What Click Frenzy reveals about our risk averse enterprise culture

It was interesting, though not unsurprising, to see the media coverage on the launch of Click Frenzy last week. Click Frenzy Australia was an idea hatched in less than eight weeks to harness the groundswell of enthusiasm Australian shoppers are finally showing to online shopping. It was based on the similar ‘Cyber Monday’ event in the US.

The Australian Financial Review and SmartCompany took a balanced approach to the high number of online shoppers wanting to take part in Click Frenzy, which led to the site crashing, and both outlets pointed out that the organisers need to improve the efficacy of the website for future events.

The rest of the media focused on what a huge failure Click Frenzy was and pointed the finger at the man behind it: Grant Arnott, and his many interests – his water skiing, helicopter flying, and many entrepreneurial business ventures – and not in a positive way.

This coverage cast Arnott in the light of an enthusiastic amateur simply because the site he and his team built crashed under greater shopper demand than they had envisaged. Remember, according to mainstream media, Australian retailers provide a poor online shopping experience for consumers, so online retailing hasn’t taken off here like it has in other countries.

So, the Click Frenzy organisers planned for up to 500,000 shoppers to hit the site at any one time. Not many Australian retail sites handle 500,000 shoppers transacting all at once. The Click Frenzy site reportedly peaked at more than two million shoppers trying to access it at the same time. And it was reported a failure.

It’s been said many times over many years that Australian culture doesn’t support risk-taking, innovation and all things new. It’s also been said many times for many years that we are slow to adopt new ideas until they are proven. The hubris around how late and how poor the Australian retailing sector has been to adopt online retailing has been loud, damning, judgmental to the point of a celebration of the art of demeaning, and parades those retailers that try, whether successful or not, in a pale light.

It shouldn’t be a surprise then that few Australian business people are willing to take as much risk as other country’s business communities when it comes to online retailing. Imagine if Australian retailers had had a go at online retailing in any meaningful way five years ago. Doing that would have been like turning up to the car park at a V8 race in one of the first models of the Toyota Prius. If you valued your life and reputation you wouldn’t do it.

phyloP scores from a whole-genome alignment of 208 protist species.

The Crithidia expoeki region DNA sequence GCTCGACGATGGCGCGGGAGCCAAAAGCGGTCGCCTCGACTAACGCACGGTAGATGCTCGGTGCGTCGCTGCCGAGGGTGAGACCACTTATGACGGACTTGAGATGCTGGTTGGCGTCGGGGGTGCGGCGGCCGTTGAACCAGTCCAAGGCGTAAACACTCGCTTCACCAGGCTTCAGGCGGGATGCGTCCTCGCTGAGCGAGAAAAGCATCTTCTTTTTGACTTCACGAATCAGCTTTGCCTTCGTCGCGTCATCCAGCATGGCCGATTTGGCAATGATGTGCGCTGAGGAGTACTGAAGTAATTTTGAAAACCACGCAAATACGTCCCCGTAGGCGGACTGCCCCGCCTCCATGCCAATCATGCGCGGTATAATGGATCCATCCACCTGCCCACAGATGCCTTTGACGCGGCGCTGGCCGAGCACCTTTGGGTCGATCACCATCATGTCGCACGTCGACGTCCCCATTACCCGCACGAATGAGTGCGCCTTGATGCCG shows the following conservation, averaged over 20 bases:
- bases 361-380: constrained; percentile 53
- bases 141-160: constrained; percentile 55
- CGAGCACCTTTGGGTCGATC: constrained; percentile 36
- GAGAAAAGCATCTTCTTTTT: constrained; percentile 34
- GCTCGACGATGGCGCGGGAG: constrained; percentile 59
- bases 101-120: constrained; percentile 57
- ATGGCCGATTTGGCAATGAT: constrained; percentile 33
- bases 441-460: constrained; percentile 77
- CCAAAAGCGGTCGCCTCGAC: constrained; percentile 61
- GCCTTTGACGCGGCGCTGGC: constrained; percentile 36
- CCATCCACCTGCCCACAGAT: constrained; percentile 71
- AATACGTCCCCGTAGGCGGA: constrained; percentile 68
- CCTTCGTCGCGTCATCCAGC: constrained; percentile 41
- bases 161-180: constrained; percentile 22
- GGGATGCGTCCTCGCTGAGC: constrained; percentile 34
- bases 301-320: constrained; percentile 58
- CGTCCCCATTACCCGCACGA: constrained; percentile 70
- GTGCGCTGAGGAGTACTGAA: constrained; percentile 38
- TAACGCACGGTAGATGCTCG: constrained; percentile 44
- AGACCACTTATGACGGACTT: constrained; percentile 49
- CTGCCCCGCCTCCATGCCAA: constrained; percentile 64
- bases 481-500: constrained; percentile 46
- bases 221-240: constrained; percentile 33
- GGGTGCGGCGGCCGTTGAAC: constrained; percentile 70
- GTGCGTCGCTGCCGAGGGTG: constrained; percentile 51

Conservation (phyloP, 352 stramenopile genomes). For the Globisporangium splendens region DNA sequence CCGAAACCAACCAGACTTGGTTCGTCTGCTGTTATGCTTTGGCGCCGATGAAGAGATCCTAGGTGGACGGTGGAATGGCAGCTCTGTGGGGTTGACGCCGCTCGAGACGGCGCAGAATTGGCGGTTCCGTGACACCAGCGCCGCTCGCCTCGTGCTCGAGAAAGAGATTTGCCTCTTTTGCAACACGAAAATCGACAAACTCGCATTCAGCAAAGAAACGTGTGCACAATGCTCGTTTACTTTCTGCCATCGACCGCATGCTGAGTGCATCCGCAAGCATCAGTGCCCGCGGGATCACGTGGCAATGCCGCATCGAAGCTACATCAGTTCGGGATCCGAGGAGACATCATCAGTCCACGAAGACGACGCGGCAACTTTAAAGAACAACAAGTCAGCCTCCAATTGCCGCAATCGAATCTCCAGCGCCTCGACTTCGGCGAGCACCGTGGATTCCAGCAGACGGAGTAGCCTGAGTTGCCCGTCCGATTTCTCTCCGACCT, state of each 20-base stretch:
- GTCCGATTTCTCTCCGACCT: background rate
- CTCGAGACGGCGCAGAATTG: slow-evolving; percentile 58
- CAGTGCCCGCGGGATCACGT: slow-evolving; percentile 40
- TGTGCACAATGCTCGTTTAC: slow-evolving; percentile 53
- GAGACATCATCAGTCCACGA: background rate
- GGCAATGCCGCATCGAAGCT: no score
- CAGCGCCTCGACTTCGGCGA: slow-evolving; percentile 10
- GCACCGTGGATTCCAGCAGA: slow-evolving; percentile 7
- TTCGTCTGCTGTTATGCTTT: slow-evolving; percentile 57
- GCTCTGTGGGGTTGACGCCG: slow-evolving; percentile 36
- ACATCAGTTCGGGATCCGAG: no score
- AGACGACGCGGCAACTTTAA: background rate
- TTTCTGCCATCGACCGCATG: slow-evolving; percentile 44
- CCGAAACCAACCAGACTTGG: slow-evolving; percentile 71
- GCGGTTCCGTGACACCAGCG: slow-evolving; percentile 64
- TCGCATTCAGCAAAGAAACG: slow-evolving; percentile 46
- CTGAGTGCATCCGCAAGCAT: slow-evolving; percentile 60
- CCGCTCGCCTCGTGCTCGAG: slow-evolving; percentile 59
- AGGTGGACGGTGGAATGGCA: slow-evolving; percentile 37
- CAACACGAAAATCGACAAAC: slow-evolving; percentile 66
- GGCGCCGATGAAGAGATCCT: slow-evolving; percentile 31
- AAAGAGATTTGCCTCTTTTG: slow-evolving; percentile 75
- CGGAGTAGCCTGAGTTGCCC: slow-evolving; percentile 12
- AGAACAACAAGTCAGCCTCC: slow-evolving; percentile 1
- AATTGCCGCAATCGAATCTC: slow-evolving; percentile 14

There are two types of risk in life: operational risk and social risk. Operational risk in a business venture, construction project or government policy is about failing to deliver what it set out to. Operational risk is about time and money and whether things work. Social risk is the human downside for the people who choose to lead that change. It’s about embarrassment, failure and public humiliation in the eyes of friends, family and strangers. It’s the “I told you it wouldn’t work” and “I see Billy stuffed up that shop/website he opened”.

And with the benefits of social media and the internet, the aspect of social risk is not only published in traditional media, but “clicked into a frenzy” by cyber experts with names like eric72, slasher and OMGthatwasdumb.

Why do I write about this? Here’s why: American, Spanish, German and Chinese retailers don’t operate in the same anti-risk/publish failure culture as Australian operators do. There are hundreds of thousands of people in northern California and south-western China taking risks with new online retail initiatives every day.

They celebrate success and take risk. If one idea doesn’t work they learn from it and make it better, or ditch it fast and try another way. Our international retailers face time and money risk, not personal humiliation risk. These retailers have no need to agree to interviews with, or buy advertising space from, traditional Australian media where there may be a greater focus on accentuating the negative. Nor do they need to appear on websites and have to face the ‘feedback’ from anonymous ‘experts’.

If we want a vibrant retail sector with Australian-grown brands, both online and bricks and mortar, then we must support Australians who take risks. And that includes Grant Arnott. If we can’t do that, then look forward to a market dominated by successful non-Australian retailers like ALDI and Zara, and… wait for Walmart to arrive.

As CROSSMARK CEO, Kevin Moore looks at the world of retailing from grocery to pharmacy, bottle shops to car dealers, corner store to department stores. In this insightful blog, Kevin covers retail news, ideas, companies and emerging opportunities in Australia and across the world. His international career in sales and marketing has seen him responsible for businesses in over 40 countries, which has earned him grey hair and a wealth of expertise in international retailers and brands.

CROSSMARK Asia Pacific is Australasia’s largest provider of retail marketing services, consulting to and servicing some of Australasia’s biggest retailers and manufacturers.


Notify of
Inline Feedbacks
View all comments